Jesus invites ut to imagine the fig tree as in full bloom and the harvest as near, yet in our lives, in our neighbourhood and our world, we have to be realists too, able to carry on with the tasks in our everyday lives. A strange paradox : to be pragmatic while still somehow believing in the future, apocalyptic end of the world as we know it, quietly expecting the mysterious return of our Lord. This message will not go away, for it is the word of God, anticipating the new heavens and the new earth. Weird as it may seem right now, our very imperfect, sometimes chaotic, world will be transformed into the beautiful Jerusalem, the lovely bride prepared to meet her husband.

Living in a world of flux

We live in a world of flux and rapid change. We have seen many changes in society, changes in our church. Many find change disconcerting and unsettling. In the midst of change we need some constants. Generally we find change easier to manage if at least some things remain the same. In order to come to terms with change, we need some element of stability. In this gospel, Jesus speaks about change, not just on a small scale, but change on a cosmic scale, hugely significant change. He visualises heaven and earth as passing away; it is impossible to imagine a more radical change than that. Yet, after predicting this radical change, he immediately promises that something will never change. ‘My words will never pass away.’ In the midst of all our changes the Word of the Lord remains a constant, because our God remains a constant. In the midst of disconcerting change we know that the Lord abides; when everything else is moving, God remains unchanged, and our connection with him, our relationship to him, keeps us steady when all else seems unsteady. [MH]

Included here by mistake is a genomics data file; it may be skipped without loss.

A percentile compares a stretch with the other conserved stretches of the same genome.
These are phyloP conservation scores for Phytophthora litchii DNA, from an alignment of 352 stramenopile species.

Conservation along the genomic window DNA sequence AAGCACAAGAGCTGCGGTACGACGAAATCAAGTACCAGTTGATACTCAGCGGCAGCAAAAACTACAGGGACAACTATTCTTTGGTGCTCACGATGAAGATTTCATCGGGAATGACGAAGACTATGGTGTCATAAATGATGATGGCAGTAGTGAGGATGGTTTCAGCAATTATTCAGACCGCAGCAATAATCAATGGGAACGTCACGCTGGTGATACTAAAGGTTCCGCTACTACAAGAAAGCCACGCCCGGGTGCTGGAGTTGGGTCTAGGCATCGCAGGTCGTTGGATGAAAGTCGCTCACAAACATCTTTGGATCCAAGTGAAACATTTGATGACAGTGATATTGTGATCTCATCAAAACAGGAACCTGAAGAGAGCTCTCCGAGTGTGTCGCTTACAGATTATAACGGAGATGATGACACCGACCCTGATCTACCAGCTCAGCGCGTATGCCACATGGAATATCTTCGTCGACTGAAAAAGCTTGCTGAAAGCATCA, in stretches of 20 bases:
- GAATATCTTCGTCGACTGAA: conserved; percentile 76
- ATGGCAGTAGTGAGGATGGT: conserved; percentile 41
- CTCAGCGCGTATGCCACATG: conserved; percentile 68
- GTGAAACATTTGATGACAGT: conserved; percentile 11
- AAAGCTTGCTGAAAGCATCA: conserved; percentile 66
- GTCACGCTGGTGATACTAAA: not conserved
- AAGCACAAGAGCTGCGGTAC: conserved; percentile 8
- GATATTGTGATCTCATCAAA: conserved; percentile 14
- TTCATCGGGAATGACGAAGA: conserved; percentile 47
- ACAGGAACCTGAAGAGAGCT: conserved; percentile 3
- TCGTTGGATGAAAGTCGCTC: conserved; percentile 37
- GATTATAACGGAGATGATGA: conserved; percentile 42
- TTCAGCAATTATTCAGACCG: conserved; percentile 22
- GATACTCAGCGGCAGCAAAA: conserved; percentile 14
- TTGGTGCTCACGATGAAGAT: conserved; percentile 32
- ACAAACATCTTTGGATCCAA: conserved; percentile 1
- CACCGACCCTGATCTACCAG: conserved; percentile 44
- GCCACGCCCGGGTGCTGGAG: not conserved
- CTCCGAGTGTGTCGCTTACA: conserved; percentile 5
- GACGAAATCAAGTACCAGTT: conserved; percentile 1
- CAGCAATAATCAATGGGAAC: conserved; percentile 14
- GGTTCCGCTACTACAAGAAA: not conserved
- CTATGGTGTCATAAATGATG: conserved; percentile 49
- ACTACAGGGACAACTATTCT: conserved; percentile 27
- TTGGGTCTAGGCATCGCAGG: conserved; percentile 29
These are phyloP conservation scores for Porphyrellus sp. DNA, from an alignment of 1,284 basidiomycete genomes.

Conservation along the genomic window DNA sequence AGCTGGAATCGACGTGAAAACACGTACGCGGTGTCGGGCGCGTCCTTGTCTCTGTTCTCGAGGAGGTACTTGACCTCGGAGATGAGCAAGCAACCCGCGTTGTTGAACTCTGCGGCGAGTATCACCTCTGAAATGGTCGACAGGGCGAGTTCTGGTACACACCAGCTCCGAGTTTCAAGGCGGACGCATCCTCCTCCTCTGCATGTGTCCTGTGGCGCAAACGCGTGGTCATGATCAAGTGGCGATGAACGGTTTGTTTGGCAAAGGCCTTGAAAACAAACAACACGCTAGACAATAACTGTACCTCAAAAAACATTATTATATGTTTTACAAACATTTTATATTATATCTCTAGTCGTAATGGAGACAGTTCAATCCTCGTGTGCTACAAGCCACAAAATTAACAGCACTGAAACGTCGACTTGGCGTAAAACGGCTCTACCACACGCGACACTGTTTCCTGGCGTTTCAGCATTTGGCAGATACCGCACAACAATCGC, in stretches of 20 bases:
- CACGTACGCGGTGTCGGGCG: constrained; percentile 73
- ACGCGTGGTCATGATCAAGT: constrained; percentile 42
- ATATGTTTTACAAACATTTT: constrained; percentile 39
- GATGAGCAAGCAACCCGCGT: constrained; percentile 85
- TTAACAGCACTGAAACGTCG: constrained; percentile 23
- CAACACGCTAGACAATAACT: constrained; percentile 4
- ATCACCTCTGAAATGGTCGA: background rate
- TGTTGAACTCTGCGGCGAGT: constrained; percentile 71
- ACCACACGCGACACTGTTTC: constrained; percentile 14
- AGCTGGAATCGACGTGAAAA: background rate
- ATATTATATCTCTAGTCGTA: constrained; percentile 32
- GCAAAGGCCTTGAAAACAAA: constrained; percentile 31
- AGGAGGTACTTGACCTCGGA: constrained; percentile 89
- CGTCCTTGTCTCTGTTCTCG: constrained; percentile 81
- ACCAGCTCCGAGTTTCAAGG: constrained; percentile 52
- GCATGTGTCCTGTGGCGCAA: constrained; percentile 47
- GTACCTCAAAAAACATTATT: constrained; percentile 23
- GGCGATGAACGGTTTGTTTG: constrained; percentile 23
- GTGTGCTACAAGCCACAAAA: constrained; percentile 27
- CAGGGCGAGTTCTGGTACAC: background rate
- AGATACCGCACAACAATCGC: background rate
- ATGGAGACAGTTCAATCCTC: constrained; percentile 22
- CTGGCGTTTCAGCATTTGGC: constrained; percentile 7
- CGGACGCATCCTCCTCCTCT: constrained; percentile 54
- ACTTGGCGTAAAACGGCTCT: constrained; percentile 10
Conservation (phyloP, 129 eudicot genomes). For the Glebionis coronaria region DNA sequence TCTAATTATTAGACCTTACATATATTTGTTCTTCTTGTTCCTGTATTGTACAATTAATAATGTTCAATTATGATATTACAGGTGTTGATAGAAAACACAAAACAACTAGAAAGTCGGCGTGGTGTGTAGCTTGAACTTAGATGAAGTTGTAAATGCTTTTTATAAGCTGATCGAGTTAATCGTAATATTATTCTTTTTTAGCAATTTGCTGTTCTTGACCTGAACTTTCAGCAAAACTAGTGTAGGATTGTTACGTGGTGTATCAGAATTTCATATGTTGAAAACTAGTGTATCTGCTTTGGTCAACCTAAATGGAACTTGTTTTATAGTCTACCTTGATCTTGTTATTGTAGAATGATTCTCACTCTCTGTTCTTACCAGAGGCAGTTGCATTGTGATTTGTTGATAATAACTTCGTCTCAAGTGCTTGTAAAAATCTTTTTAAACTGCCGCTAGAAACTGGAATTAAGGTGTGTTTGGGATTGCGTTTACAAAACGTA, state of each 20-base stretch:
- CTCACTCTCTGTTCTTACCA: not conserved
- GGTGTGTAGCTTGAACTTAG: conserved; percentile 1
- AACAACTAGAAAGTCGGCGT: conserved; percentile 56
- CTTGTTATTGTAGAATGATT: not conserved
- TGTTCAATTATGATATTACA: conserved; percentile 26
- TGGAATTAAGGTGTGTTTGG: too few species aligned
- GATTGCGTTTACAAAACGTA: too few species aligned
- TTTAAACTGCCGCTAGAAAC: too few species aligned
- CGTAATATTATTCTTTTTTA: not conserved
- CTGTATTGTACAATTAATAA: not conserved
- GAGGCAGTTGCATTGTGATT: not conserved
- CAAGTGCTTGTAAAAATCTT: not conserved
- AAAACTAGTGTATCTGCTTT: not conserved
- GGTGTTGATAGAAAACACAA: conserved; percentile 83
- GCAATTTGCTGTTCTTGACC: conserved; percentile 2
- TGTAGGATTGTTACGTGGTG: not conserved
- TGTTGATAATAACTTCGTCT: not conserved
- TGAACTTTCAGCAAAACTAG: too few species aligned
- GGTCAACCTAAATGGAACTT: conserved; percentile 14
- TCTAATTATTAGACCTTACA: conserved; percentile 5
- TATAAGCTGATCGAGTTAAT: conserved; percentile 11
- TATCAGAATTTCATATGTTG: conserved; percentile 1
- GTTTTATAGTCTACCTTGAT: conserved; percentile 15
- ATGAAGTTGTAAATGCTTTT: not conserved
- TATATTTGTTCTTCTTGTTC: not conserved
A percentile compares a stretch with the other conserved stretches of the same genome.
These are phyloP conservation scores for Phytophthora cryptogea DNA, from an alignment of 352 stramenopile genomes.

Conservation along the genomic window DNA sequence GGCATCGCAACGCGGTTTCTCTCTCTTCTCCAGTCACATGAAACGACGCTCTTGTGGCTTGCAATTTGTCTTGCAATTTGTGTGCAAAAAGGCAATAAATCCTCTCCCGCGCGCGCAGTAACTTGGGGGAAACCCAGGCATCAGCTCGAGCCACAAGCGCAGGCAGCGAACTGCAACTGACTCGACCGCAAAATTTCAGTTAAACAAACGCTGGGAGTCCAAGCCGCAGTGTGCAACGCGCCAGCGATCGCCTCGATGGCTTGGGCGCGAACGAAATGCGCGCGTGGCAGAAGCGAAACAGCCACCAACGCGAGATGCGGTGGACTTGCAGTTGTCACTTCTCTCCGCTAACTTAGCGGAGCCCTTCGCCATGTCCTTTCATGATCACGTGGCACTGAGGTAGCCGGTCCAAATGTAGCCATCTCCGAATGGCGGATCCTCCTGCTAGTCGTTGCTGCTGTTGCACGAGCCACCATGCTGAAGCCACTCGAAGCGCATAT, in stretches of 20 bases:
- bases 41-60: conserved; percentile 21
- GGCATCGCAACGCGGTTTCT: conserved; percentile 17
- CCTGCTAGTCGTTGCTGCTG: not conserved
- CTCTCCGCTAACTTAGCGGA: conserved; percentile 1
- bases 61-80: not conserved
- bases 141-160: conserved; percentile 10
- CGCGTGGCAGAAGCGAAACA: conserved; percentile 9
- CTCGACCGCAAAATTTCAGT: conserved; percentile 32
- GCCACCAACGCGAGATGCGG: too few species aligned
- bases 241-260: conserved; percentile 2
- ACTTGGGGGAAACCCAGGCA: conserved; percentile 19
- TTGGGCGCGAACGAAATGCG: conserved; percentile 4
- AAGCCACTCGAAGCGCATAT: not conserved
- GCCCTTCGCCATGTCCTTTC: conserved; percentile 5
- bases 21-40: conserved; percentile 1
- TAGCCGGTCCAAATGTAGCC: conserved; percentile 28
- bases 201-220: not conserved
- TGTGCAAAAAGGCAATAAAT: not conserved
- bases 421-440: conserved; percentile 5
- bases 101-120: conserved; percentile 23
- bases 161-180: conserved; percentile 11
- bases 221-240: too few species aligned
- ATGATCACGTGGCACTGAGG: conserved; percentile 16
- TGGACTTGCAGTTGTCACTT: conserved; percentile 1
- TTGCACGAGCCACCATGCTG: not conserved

St Catherine of Alexandria, virgin and martyr

Catherine, born in Alexandria, Egypt, was martyred in the early 4th century at the hands of emperor Maxentius. She is said to have visited Maxentius to argue against the imposing of idol-worship; but the emperor had her scourged and imprisoned, then tortured on a spiked wheel and finally beheaded. Her most famous shrine is Saint Catherine’s Monastery on Mount Sinai.

Join the Discussion

Keep the following in mind when writing a comment

  • Your comment must include your full name, and email. (email will not be published). You may be contacted by email, and it is possible you might be requested to supply your postal address to verify your identity.
  • Be respectful. Do not attack the writer. Take on the idea, not the messenger. Comments containing vulgarities, personalised insults, slanders or accusations shall be deleted.
  • Keep to the point. Deliberate digressions don't aid the discussion.
  • Including multiple links or coding in your comment will increase the chances of it being automati cally marked as spam.
  • Posts that are merely links to other sites or lengthy quotes may not be published.
  • Brevity. Like homilies keep you comments as short as possible; continued repetitions of a point over various threads will not be published.
  • The decision to publish or not publish a comment is made by the site editor. It will not be possible to reply individually to those whose comments are not published.